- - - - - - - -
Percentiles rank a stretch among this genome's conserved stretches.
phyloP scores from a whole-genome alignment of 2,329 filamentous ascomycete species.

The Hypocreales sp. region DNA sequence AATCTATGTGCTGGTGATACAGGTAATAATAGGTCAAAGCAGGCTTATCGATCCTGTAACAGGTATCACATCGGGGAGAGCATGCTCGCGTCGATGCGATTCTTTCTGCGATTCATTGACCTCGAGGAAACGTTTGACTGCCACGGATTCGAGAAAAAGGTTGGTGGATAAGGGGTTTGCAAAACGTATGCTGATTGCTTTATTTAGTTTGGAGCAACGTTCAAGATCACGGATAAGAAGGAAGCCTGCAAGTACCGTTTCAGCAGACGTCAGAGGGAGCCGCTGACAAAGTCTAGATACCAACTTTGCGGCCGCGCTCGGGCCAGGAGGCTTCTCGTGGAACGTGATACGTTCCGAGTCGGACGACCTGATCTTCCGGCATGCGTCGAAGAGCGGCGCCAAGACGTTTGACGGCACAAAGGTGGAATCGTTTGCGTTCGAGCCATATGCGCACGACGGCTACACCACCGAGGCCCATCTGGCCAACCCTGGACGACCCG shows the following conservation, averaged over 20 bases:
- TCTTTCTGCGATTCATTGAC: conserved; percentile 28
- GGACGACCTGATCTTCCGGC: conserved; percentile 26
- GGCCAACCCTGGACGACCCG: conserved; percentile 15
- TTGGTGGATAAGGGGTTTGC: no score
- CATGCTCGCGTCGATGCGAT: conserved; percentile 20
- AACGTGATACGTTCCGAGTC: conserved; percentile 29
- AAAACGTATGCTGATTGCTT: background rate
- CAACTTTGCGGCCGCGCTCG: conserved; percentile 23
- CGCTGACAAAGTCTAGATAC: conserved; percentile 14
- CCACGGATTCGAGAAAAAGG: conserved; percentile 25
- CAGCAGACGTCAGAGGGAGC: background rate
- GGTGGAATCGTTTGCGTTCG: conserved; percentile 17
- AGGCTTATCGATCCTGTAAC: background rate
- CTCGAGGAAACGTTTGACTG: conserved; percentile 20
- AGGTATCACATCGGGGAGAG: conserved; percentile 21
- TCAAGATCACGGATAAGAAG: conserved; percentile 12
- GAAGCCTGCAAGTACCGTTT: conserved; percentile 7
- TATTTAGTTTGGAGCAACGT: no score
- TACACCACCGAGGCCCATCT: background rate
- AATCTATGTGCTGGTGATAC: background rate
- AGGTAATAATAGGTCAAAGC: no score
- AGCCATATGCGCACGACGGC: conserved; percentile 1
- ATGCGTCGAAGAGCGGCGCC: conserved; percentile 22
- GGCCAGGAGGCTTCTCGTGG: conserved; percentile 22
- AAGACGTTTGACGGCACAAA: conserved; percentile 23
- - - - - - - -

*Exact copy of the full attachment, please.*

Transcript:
Percentiles rank a stretch among this genome's conserved stretches.
phyloP scores from a whole-genome alignment of 2,329 filamentous ascomycete species.

The Hypocreales sp. region DNA sequence AATCTATGTGCTGGTGATACAGGTAATAATAGGTCAAAGCAGGCTTATCGATCCTGTAACAGGTATCACATCGGGGAGAGCATGCTCGCGTCGATGCGATTCTTTCTGCGATTCATTGACCTCGAGGAAACGTTTGACTGCCACGGATTCGAGAAAAAGGTTGGTGGATAAGGGGTTTGCAAAACGTATGCTGATTGCTTTATTTAGTTTGGAGCAACGTTCAAGATCACGGATAAGAAGGAAGCCTGCAAGTACCGTTTCAGCAGACGTCAGAGGGAGCCGCTGACAAAGTCTAGATACCAACTTTGCGGCCGCGCTCGGGCCAGGAGGCTTCTCGTGGAACGTGATACGTTCCGAGTCGGACGACCTGATCTTCCGGCATGCGTCGAAGAGCGGCGCCAAGACGTTTGACGGCACAAAGGTGGAATCGTTTGCGTTCGAGCCATATGCGCACGACGGCTACACCACCGAGGCCCATCTGGCCAACCCTGGACGACCCG shows the following conservation, averaged over 20 bases:
- TCTTTCTGCGATTCATTGAC: conserved; percentile 28
- GGACGACCTGATCTTCCGGC: conserved; percentile 26
- GGCCAACCCTGGACGACCCG: conserved; percentile 15
- TTGGTGGATAAGGGGTTTGC: no score
- CATGCTCGCGTCGATGCGAT: conserved; percentile 20
- AACGTGATACGTTCCGAGTC: conserved; percentile 29
- AAAACGTATGCTGATTGCTT: background rate
- CAACTTTGCGGCCGCGCTCG: conserved; percentile 23
- CGCTGACAAAGTCTAGATAC: conserved; percentile 14
- CCACGGATTCGAGAAAAAGG: conserved; percentile 25
- CAGCAGACGTCAGAGGGAGC: background rate
- GGTGGAATCGTTTGCGTTCG: conserved; percentile 17
- AGGCTTATCGATCCTGTAAC: background rate
- CTCGAGGAAACGTTTGACTG: conserved; percentile 20
- AGGTATCACATCGGGGAGAG: conserved; percentile 21
- TCAAGATCACGGATAAGAAG: conserved; percentile 12
- GAAGCCTGCAAGTACCGTTT: conserved; percentile 7
- TATTTAGTTTGGAGCAACGT: no score
- TACACCACCGAGGCCCATCT: background rate
- AATCTATGTGCTGGTGATAC: background rate
- AGGTAATAATAGGTCAAAGC: no score
- AGCCATATGCGCACGACGGC: conserved; percentile 1
- ATGCGTCGAAGAGCGGCGCC: conserved; percentile 22
- GGCCAGGAGGCTTCTCGTGG: conserved; percentile 22
- AAGACGTTTGACGGCACAAA: conserved; percentile 23